Competition Clashes: Aki vs Henshaw and the battle of the Scottish youngsters

Paul Eddison
21 August 2019

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With three warm-up matches left for Joe Schmidt to decide on his final 31-man Ireland squad for the World Cup, and now 40 players left in contention, the competition is intensifying for a spot on the plane to Japan.

After a warm-weather training camp in Portugal, the Irish will take on England at Twickenham with a double header against Wales to follow.

And while there is plenty of interest in who will get the final places in the squad, just as intriguing is what Schmidt will go for as his first-choice XV.

Perhaps the biggest call of the lot will be in the midfield, with Bundee Aki and Robbie Henshaw having monopolised the inside centre spot over the last three years.

Respectively Aki and Henshaw have started 17 and nine matches for Ireland over the last three years, making up 26 of the 33 Tests played in that time.

While both are capable of playing elsewhere, including together, it may come down to a straight decision between them to partner Garry Ringrose, the only player to start more regularly in the centres for Ireland in that period.

With that in mind, it is revealing to look at their respective performances for Connacht and Leinster, where the two have been so influential.

Of course Henshaw started his career in Galway, and played alongside Aki in the midfield in their 2016 title run.

A look at their efforts last season and it is clear they fulfil similar, if not identical roles for their provinces.

Despite being slightly smaller in terms of stature, Aki still packs an almighty punch and is often used to open up space for those outside him.

Averaging just over three metres per carry, he has a slight edge on Henshaw, although both are invaluable in the role.

Defensively, both rate very highly, with a tackle success in excess of 85 per cent, although in this category it is Henshaw who has the narrow advantage.

The main disparity between the two is in the turnover battle, with Aki recording ten last season to just four from Henshaw. Even bearing in mind the extra minutes played by Aki, he still averages a turnover every 70 minutes, to one every 145 for Henshaw.

That of course can be in large part to the tactics employed by Connacht and Leinster, although Aki’s stockier frame may also lend itself to jackaling a little more than his Leinster counterpart.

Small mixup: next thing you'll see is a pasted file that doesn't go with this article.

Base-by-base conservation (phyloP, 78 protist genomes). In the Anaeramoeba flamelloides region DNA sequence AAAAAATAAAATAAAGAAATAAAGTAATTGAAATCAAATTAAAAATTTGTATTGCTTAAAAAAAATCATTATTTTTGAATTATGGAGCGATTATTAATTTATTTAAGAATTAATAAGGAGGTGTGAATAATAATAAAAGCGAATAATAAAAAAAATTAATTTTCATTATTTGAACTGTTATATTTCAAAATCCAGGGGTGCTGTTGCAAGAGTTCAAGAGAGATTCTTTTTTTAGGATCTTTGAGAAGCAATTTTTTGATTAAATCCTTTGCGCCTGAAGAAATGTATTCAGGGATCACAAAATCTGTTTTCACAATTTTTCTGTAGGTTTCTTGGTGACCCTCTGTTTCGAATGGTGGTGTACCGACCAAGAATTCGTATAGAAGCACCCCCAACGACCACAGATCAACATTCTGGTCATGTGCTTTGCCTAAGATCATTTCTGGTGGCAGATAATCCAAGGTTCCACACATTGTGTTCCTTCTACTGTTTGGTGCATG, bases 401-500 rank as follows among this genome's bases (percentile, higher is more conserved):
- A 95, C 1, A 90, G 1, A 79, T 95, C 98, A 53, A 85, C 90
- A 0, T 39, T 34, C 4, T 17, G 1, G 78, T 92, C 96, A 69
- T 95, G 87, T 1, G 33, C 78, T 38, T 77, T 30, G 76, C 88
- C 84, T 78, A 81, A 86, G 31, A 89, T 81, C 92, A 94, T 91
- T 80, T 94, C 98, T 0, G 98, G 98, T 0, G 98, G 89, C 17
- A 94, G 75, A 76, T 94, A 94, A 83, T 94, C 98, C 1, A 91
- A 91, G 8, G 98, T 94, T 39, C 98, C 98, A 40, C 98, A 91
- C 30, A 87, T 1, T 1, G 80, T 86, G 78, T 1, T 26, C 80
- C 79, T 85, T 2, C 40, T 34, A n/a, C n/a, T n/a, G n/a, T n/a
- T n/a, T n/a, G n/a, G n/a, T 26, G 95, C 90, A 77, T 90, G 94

One area where Henshaw will have the advantage is his relationship with Ringrose, his Leinster teammate with whom he has built a strong rapport.

However since 2016, the trio have all shown they are capable of stepping up to the highest level, giving Schmidt the perfect headache ahead of Japan.

SCOTTISH BACK-ROW BATTLE

Scotland had a tough time of it in Nice last weekend as they struggled to contain a powerful French forward pack in a 32-3 defeat.

One player to emerge with credit was Edinburgh’s Jamie Ritchie, racking up 25 tackles in an all-action defensive display.

His Edinburgh teammate Magnus Bradbury did not feature in the game but started at No.8 in Scotland’s Guinness Six Nations finale against England, scoring a third try in seven Tests.

While Scotland have plenty of versatile options in the back row, Bradbury could be pushing for the No.8 shirt for the opener against Ireland.

One potential rival for the jersey is another youngster, Matt Fagerson.

The Glasgow Warriors forward, younger brother of prop Zander, won his fourth cap off the bench in France, doing his best to stem the tide.

Similarly versatile to Bradbury, although perhaps more of a No.8 by trade than his Edinburgh counterpart, Fagerson established himself as one of the key men in Glasgow Warriors’ path to the Guinness PRO14 final.

Both players are ferocious tacklers and in the long term may be answers to some of Scotland’s carrying struggles.

Gregor Townsend still has a lot of big decisions to make over his squad, with a host of back-rowers in the mix. Fagerson and Bradbury are two who could be making a big impact by the time he settles on a final 31.

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